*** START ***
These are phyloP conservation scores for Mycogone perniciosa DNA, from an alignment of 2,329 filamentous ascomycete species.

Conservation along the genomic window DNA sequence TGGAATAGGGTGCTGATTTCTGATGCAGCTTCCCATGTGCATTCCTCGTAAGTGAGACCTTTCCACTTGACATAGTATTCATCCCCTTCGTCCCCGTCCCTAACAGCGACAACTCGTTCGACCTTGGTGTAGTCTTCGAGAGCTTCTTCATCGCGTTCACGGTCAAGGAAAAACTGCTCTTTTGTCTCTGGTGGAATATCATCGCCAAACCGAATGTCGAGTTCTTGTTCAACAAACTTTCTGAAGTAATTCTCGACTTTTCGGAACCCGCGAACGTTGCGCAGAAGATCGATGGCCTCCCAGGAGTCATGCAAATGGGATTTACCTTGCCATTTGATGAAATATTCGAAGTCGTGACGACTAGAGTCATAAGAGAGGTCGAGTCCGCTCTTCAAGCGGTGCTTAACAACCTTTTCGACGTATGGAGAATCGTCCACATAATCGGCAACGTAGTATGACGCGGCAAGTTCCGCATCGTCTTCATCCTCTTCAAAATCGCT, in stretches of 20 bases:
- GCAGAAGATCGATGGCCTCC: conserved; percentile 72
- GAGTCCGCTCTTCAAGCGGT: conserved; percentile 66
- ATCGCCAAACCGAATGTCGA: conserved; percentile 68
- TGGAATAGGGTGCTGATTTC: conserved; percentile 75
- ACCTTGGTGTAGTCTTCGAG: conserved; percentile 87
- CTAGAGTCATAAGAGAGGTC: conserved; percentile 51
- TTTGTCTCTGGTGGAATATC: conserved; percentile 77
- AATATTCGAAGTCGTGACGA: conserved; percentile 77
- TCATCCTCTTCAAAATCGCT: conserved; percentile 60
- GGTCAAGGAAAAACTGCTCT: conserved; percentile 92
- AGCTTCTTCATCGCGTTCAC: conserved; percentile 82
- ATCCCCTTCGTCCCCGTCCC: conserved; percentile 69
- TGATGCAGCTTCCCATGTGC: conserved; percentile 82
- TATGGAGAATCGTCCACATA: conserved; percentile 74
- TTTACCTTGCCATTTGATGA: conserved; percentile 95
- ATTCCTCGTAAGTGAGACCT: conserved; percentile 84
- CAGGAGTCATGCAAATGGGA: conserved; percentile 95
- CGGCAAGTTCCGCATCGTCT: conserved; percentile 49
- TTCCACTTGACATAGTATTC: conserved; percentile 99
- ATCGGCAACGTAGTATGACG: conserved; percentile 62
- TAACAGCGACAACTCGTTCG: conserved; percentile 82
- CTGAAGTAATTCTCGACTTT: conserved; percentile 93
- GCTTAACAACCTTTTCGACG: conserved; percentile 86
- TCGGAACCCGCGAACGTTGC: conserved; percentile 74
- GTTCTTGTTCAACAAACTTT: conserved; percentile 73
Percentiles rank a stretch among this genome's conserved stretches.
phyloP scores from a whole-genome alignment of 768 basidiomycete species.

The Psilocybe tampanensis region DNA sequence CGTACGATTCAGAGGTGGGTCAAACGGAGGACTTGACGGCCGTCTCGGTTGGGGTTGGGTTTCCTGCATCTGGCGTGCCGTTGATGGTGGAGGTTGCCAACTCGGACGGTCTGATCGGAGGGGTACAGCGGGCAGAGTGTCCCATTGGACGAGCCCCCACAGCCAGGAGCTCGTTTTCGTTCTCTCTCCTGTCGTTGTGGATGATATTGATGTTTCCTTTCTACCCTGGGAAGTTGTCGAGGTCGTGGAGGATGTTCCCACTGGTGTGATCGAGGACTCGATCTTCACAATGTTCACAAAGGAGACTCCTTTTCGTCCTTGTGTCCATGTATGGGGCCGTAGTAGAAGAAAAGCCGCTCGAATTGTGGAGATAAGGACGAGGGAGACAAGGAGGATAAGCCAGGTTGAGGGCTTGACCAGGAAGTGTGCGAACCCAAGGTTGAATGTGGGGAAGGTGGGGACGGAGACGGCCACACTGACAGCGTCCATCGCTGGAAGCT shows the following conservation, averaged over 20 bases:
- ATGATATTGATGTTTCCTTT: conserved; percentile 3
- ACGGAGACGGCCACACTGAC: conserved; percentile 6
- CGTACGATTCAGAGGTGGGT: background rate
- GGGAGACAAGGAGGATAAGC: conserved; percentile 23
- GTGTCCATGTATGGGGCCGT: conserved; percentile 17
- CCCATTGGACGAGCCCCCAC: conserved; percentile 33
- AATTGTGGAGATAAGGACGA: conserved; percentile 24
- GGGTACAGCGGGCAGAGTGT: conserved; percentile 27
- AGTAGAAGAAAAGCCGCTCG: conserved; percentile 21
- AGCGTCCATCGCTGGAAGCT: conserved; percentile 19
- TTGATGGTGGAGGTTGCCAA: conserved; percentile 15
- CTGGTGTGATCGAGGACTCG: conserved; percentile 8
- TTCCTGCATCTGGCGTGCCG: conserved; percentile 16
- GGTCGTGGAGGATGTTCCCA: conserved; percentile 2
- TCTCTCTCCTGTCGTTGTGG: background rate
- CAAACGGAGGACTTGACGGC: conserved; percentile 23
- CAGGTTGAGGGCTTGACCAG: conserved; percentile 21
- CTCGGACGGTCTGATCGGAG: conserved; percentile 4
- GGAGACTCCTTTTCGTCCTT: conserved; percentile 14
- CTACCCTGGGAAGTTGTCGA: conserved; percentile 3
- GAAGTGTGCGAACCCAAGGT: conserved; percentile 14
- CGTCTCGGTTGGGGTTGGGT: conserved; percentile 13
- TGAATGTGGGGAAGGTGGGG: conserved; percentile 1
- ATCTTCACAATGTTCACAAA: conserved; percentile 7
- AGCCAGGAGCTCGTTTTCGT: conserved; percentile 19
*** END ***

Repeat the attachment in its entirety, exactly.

These are phyloP conservation scores for Mycogone perniciosa DNA, from an alignment of 2,329 filamentous ascomycete species.

Conservation along the genomic window DNA sequence TGGAATAGGGTGCTGATTTCTGATGCAGCTTCCCATGTGCATTCCTCGTAAGTGAGACCTTTCCACTTGACATAGTATTCATCCCCTTCGTCCCCGTCCCTAACAGCGACAACTCGTTCGACCTTGGTGTAGTCTTCGAGAGCTTCTTCATCGCGTTCACGGTCAAGGAAAAACTGCTCTTTTGTCTCTGGTGGAATATCATCGCCAAACCGAATGTCGAGTTCTTGTTCAACAAACTTTCTGAAGTAATTCTCGACTTTTCGGAACCCGCGAACGTTGCGCAGAAGATCGATGGCCTCCCAGGAGTCATGCAAATGGGATTTACCTTGCCATTTGATGAAATATTCGAAGTCGTGACGACTAGAGTCATAAGAGAGGTCGAGTCCGCTCTTCAAGCGGTGCTTAACAACCTTTTCGACGTATGGAGAATCGTCCACATAATCGGCAACGTAGTATGACGCGGCAAGTTCCGCATCGTCTTCATCCTCTTCAAAATCGCT, in stretches of 20 bases:
- GCAGAAGATCGATGGCCTCC: conserved; percentile 72
- GAGTCCGCTCTTCAAGCGGT: conserved; percentile 66
- ATCGCCAAACCGAATGTCGA: conserved; percentile 68
- TGGAATAGGGTGCTGATTTC: conserved; percentile 75
- ACCTTGGTGTAGTCTTCGAG: conserved; percentile 87
- CTAGAGTCATAAGAGAGGTC: conserved; percentile 51
- TTTGTCTCTGGTGGAATATC: conserved; percentile 77
- AATATTCGAAGTCGTGACGA: conserved; percentile 77
- TCATCCTCTTCAAAATCGCT: conserved; percentile 60
- GGTCAAGGAAAAACTGCTCT: conserved; percentile 92
- AGCTTCTTCATCGCGTTCAC: conserved; percentile 82
- ATCCCCTTCGTCCCCGTCCC: conserved; percentile 69
- TGATGCAGCTTCCCATGTGC: conserved; percentile 82
- TATGGAGAATCGTCCACATA: conserved; percentile 74
- TTTACCTTGCCATTTGATGA: conserved; percentile 95
- ATTCCTCGTAAGTGAGACCT: conserved; percentile 84
- CAGGAGTCATGCAAATGGGA: conserved; percentile 95
- CGGCAAGTTCCGCATCGTCT: conserved; percentile 49
- TTCCACTTGACATAGTATTC: conserved; percentile 99
- ATCGGCAACGTAGTATGACG: conserved; percentile 62
- TAACAGCGACAACTCGTTCG: conserved; percentile 82
- CTGAAGTAATTCTCGACTTT: conserved; percentile 93
- GCTTAACAACCTTTTCGACG: conserved; percentile 86
- TCGGAACCCGCGAACGTTGC: conserved; percentile 74
- GTTCTTGTTCAACAAACTTT: conserved; percentile 73
Percentiles rank a stretch among this genome's conserved stretches.
phyloP scores from a whole-genome alignment of 768 basidiomycete species.

The Psilocybe tampanensis region DNA sequence CGTACGATTCAGAGGTGGGTCAAACGGAGGACTTGACGGCCGTCTCGGTTGGGGTTGGGTTTCCTGCATCTGGCGTGCCGTTGATGGTGGAGGTTGCCAACTCGGACGGTCTGATCGGAGGGGTACAGCGGGCAGAGTGTCCCATTGGACGAGCCCCCACAGCCAGGAGCTCGTTTTCGTTCTCTCTCCTGTCGTTGTGGATGATATTGATGTTTCCTTTCTACCCTGGGAAGTTGTCGAGGTCGTGGAGGATGTTCCCACTGGTGTGATCGAGGACTCGATCTTCACAATGTTCACAAAGGAGACTCCTTTTCGTCCTTGTGTCCATGTATGGGGCCGTAGTAGAAGAAAAGCCGCTCGAATTGTGGAGATAAGGACGAGGGAGACAAGGAGGATAAGCCAGGTTGAGGGCTTGACCAGGAAGTGTGCGAACCCAAGGTTGAATGTGGGGAAGGTGGGGACGGAGACGGCCACACTGACAGCGTCCATCGCTGGAAGCT shows the following conservation, averaged over 20 bases:
- ATGATATTGATGTTTCCTTT: conserved; percentile 3
- ACGGAGACGGCCACACTGAC: conserved; percentile 6
- CGTACGATTCAGAGGTGGGT: background rate
- GGGAGACAAGGAGGATAAGC: conserved; percentile 23
- GTGTCCATGTATGGGGCCGT: conserved; percentile 17
- CCCATTGGACGAGCCCCCAC: conserved; percentile 33
- AATTGTGGAGATAAGGACGA: conserved; percentile 24
- GGGTACAGCGGGCAGAGTGT: conserved; percentile 27
- AGTAGAAGAAAAGCCGCTCG: conserved; percentile 21
- AGCGTCCATCGCTGGAAGCT: conserved; percentile 19
- TTGATGGTGGAGGTTGCCAA: conserved; percentile 15
- CTGGTGTGATCGAGGACTCG: conserved; percentile 8
- TTCCTGCATCTGGCGTGCCG: conserved; percentile 16
- GGTCGTGGAGGATGTTCCCA: conserved; percentile 2
- TCTCTCTCCTGTCGTTGTGG: background rate
- CAAACGGAGGACTTGACGGC: conserved; percentile 23
- CAGGTTGAGGGCTTGACCAG: conserved; percentile 21
- CTCGGACGGTCTGATCGGAG: conserved; percentile 4
- GGAGACTCCTTTTCGTCCTT: conserved; percentile 14
- CTACCCTGGGAAGTTGTCGA: conserved; percentile 3
- GAAGTGTGCGAACCCAAGGT: conserved; percentile 14
- CGTCTCGGTTGGGGTTGGGT: conserved; percentile 13
- TGAATGTGGGGAAGGTGGGG: conserved; percentile 1
- ATCTTCACAATGTTCACAAA: conserved; percentile 7
- AGCCAGGAGCTCGTTTTCGT: conserved; percentile 19